Yoga and Addiction.

Addiction is a bitch.  I've been it's bitch for many years.   Growing up in the booze laden State of Wisconsin, I became conditioned to binge drink alcohol.  Honestly, I hate the taste of alcohol and never cared for it beyond the high it would give me.  It worked great, until it stopped working.

So, fast forward a couple of decades and multiple attempt at getting sober and I can say that there is something detrimentally wrong with the way addiction is perceived.  Did you know that over ninety-five percent of the recovery programs in the United States are twelve step programs?  I was lucky enough not to have my addiction get me to the point of serious physical health issues.  

In my opinion, I think it's time that we stop viewing addiction as some sort of spiritual weakness and look to what science had told us for years.  Addiction is the result of a chemical imbalance in the brain and should be treated like any other physical ailment.  Our prisons are overflowing with prisoners incarcerated around failed attempt to control the supply, instead of treating the cause of demand.  Ok, I'll stop ranting.

So what does this have to do with Yoga?  Well, through the perspective of Yoga, addiction is not a spiritual issue more than any other Samskara that we may have to deal with.  In my humble opinion, I think the most important factor in Yoga is it's power to reveal things in the psyche and allow you to transcend them.  If I did not have my addictions, I would have never become involved in Yoga.  I cannot say that it is solely responsible for my sobriety though.  That took a lot of self effort and commitment.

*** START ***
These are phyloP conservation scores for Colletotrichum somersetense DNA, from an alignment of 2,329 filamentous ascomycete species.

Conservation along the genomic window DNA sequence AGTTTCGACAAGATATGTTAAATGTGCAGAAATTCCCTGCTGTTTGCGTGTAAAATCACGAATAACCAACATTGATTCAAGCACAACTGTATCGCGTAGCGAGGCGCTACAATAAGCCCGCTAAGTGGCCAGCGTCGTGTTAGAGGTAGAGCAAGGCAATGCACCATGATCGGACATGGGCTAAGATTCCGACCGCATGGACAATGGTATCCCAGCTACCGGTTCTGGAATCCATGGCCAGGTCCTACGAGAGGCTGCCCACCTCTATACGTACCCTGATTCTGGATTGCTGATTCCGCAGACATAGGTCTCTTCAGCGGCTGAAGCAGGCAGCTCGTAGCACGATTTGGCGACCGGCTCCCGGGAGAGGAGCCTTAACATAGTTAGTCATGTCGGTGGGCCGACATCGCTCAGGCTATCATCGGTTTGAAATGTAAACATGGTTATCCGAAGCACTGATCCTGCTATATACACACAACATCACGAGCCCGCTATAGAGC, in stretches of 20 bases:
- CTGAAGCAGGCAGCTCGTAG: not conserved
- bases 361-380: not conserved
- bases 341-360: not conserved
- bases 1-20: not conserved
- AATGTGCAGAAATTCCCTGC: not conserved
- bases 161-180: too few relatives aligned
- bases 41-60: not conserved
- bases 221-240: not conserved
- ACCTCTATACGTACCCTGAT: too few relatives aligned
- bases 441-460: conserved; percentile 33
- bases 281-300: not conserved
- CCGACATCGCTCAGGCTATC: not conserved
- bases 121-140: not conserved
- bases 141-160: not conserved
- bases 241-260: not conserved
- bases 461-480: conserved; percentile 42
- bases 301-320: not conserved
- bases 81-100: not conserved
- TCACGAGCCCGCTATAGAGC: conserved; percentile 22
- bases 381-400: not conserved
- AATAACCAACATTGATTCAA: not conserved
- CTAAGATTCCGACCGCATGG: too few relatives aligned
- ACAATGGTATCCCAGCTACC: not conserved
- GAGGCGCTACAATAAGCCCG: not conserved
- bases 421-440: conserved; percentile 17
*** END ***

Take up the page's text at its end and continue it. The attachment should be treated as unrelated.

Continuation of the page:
Generally speaking, addiction starts off with getting a taste of altered consciousness.  It's the desire to feel something other than what we are experiencing at the time.  So, here is the critical juncture that people face:  Either we do not care for the experience, or we get trapped in the never ending quest to re-experience that novelty.  I think novelty was built into material existence so that, at some point, we will pursue something outside ourselves.  It's part of the trap.

If you have an addiction, stop hiding in the shadows and get treated.  Secondly, don't be embarrassed if you do.   If you do not, go ahead and imbibe, gamble and smoke to your hearts content.  My baggage ain't your problem.  Hey, maybe I'll see you on this side of the fence someday.